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Lamborn, fracking and free speech; gun laws and more



Editor, 235 S. Nevada Ave., CS, CO 80903 • email:

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Freedom to speak

As a college junior I had the opportunity to study in Valencia, Spain. This was during the 1971-72 school year. It was quite a respite from the protests of Kent State (my freshman year) and I was looking forward to a sunny, uneventful nine months. What I got was a political education.

Francisco Franco was still in power. There was no freedom of the press; the small church (non-Catholic) that I attended could not advertise its existence in the papers or by any sign on the church grounds. Divorce was prohibited by the state and one had to be very careful about the trajectory of any conversation, especially in public.

I was quite happy to return to the U.S., where I literally kissed the ground when I arrived. The protections of our Constitution have shielded us from over-arching domination by those who would manipulate us.

Imagine my horror last week when I learned that our own Rep. Doug Lamborn had proposed a bill that would require that any protester who opposed hydraulic fracturing pay a fee of $5,000 for the right of free speech (Denver Post, Dec. 7, This effort by Mr. Lamborn should be a portent to us all that our freedoms are under attack. We cannot sit idly by and do nothing.

How interesting that people who claim to be such patriots are afraid of the First Amendment. Is one amendment any more sacred than the rest? Does my ability to inform my friends and acquaintances about the dangers of fracking trump any other rights afforded us by the Constitution? Should we eliminate one amendment because the oil and gas industry wants to gag the people who are truly informed?

And just one more question: Who is donating to Doug's campaign coffers? Encana? Chesapeake Energy? It surely will not be me.

— Elaine Doudna

Colorado Springs

Unreliable source

Letter writer Elaine Brush ("Piece of fraud," Letters, Dec. 4) calls the Second Amendment right of individuals to own guns a "fraud," citing former Supreme Court Justice Warren Burger. Did Justice Burger say that in a Supreme Court opinion? A law review article? An academic speech? No, he said it in a short article in Parade magazine, that glossy cross between People magazine and USA Today you can find in your Sunday paper.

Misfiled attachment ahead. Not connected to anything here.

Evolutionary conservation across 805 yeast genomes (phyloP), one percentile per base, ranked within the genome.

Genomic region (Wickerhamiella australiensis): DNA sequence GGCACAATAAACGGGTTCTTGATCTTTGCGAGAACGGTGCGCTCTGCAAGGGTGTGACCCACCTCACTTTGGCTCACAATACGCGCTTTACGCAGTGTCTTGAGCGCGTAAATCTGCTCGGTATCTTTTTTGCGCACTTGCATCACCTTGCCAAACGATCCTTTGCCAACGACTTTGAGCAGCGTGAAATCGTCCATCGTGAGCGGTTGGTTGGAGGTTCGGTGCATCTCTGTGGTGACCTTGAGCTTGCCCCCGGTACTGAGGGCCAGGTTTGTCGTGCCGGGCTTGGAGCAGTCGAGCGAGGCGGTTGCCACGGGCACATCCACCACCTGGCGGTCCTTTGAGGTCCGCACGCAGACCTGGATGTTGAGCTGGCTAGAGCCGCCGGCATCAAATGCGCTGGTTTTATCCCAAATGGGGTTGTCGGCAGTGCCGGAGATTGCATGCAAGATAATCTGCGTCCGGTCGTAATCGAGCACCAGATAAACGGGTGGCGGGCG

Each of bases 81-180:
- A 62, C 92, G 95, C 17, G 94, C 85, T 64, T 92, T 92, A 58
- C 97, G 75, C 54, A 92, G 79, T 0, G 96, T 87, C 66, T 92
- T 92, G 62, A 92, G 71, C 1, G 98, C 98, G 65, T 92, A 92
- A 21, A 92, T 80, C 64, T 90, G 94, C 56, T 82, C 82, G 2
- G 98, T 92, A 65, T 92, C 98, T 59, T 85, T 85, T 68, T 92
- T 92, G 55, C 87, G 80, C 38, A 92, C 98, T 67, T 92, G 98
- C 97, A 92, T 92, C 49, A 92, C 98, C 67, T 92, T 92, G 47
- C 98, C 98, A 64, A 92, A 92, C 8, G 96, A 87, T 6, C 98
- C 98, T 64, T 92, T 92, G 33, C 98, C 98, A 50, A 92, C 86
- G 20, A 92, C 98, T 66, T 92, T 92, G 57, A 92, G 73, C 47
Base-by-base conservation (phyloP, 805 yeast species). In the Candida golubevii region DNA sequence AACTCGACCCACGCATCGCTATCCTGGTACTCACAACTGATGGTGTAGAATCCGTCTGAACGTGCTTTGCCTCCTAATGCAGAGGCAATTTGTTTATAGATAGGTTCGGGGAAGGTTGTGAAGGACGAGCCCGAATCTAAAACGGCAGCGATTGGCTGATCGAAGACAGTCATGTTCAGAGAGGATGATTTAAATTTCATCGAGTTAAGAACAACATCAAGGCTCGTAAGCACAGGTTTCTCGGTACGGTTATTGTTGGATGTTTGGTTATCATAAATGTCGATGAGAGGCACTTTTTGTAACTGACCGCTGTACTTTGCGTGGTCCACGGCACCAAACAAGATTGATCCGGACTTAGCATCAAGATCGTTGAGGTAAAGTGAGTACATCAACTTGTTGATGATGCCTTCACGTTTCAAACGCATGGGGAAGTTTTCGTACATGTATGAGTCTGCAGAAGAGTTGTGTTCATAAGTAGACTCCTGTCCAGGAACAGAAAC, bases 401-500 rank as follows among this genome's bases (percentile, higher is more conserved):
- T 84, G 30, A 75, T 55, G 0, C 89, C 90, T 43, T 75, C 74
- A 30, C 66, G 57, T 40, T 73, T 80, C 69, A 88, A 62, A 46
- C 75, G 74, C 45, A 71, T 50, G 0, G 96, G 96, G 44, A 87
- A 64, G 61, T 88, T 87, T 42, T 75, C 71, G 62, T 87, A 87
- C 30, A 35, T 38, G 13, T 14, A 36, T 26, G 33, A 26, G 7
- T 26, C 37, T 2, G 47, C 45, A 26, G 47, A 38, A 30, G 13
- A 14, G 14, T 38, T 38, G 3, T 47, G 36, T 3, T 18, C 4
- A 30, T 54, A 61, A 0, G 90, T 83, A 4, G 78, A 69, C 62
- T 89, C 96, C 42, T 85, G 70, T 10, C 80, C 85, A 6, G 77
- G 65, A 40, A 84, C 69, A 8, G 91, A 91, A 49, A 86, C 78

As for what the Supreme Court has actually ruled, the Second Amendment protects the right of individuals to own firearms for lawful purposes (District of Columbia v. Heller). When it comes to my constitutional rights, I'll rely on the Supreme Court, not some slick Sunday supplement.

— Tom Neven

Colorado Springs

Editor's note: Burger also shared his "fraud" remarks on PBS' MacNeil/Lehrer NewsHour. A self-described "gun man," he still believed the "right to bear arms" belonged to the states with their "well regulated militia[s]," — not to individuals, the view promoted by the NRA.

Gun stats

The "Piece of fraud" being perpetrated on the people is coming from Elaine Brush's letter to the editor. The fact is the murder rate has been cut in half since the 1980s. Since then, tens of millions of guns, including so-called assault rifles, have been bought by the public.

In fact, in the '80s, assault rifles were all but unheard of. In this same period of time the amount of people carrying concealed guns went through the roof. The decrease in the murder rate was accomplished by putting criminals in jail for longer periods of time, something the NRA supported.

As to Justice Warren Burger saying the Second Amendment was a "fraud," the Supreme Court ruled in 2008 (the Heller decision) that the Second Amendment was an individual right. Two years later, in the McDonald v. Chicago case, they ruled it to be a fundamental right which puts it on the same level as the First Amendment.

I guess the way Elaine Brush and Justice Burger think, the First Amendment would be the "First" biggest fraud.

— Ron Coleman

Colorado Springs

No magic wand

In reply to Elaine Brush's letter: I do not understand how people can make a statement without doing complete research on a subject.